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Colorblind Racism

March 2, 2012
Chief Justice Roberts’ declaration that “The way to stop discrimination on the basis of race is to stop discriminating on the basis of race,” at once announced an enticing cure-all for the racist virus that infects our society and staked his claim to racial enlightenment.  It’s a good soundbite, and reassuring to some white folks looking for relief from confronting the legacy of racism and its Siamese twin, white privilege.  For many on both ends of the political spectrum, sadly, colorblindness serves as a mantra for putting slavery, Jim Crow, lynchings, and pervasive real estate and employment discrimination behind them.

But Roberts and his ilk protest too much; their enthusiasm for repudiating our ancestors’ history betrays an anxiety that Faulkner’s words just might be true for racism: “The past is never dead.  It’s not even past.”

“Colorblindness” for Roberts and others is a matter of personal consciousness.  If you’re not willfully discriminating, you’re not tainted by racism.  If a government program is race-neutral on its face, there is no racism there either. The problem is that unconscious racism –– deeply ingrained in structures and cultures of public institutions and programs –– bludgeons people of color all the time.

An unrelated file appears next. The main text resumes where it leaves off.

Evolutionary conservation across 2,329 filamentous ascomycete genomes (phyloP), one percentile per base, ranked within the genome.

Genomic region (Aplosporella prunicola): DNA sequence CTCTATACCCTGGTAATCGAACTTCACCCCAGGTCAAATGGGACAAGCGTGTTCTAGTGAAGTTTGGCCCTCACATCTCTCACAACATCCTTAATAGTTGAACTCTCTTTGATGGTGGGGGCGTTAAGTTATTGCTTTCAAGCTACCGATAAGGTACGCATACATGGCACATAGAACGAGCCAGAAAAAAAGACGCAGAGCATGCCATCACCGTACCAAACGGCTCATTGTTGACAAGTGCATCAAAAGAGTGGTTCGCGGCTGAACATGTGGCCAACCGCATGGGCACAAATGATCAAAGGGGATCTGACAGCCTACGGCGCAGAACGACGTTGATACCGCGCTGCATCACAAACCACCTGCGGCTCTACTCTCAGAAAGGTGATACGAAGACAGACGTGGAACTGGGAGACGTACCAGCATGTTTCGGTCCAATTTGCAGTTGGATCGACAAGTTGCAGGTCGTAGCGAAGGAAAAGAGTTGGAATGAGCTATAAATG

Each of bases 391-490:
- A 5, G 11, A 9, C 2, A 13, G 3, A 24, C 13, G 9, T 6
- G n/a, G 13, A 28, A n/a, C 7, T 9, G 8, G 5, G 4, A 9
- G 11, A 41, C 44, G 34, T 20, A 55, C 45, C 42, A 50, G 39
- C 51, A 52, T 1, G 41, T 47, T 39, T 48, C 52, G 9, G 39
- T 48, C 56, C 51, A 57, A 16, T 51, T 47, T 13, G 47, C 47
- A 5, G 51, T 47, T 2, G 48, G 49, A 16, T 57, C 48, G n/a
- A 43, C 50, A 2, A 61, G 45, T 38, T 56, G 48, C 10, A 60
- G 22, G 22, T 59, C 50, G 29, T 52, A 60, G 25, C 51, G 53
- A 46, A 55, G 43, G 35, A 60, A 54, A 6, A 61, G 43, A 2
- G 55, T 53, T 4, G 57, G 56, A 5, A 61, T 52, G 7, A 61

Take our drug laws, which massively target black men.  In The New Jim Crow Michelle Alexander thoroughly documents the “stark racial disparities” in their enforcement.  So pervasive is the racism in the criminal punishment system that it has created “a new racial caste system,” with black males at the bottom.  Under the color of law our society has reinstituted “all the practices we supposedly left behind.”

The devotees of colorblindness turn a blind eye to such systemic injustice, however.  They prefer to establish their enlightenment by loudly denouncing individual racists.  Take Keith Bardwell, justice of the peace in Tangipahoa Parish (Louisiana), who refused a marriage license to a mixed race couple (for their children’s sake).

A liberal father is not on board with mixed race marriage.

Pundits all across the political spectrum gleefully piled on Bardwell.  Even the conservative governor of Louisiana, who backed Birther legislation calling for the release of candidates’ birth certificates, called for Bardwell’s resignation.  But no one –– left or right –– mentioned that the same parish’s school system has been the subject of a decades-long racial discrimination lawsuit brought by the NAACP, in which the Parish has distinguished itself by violating court orders and being held in contempt.  Focusing on institutional racism like this would spoil the phony assurance colorblindness offers that ‘we are beyond all that.’

We need to turn the spotlight on this systemic racism, because the harm it inflicts is far more damaging than individual racist acts.  If the principalities and powers are arrayed against people of color, all the ringing declarations of colorblindness in the world will not secure justice for them.

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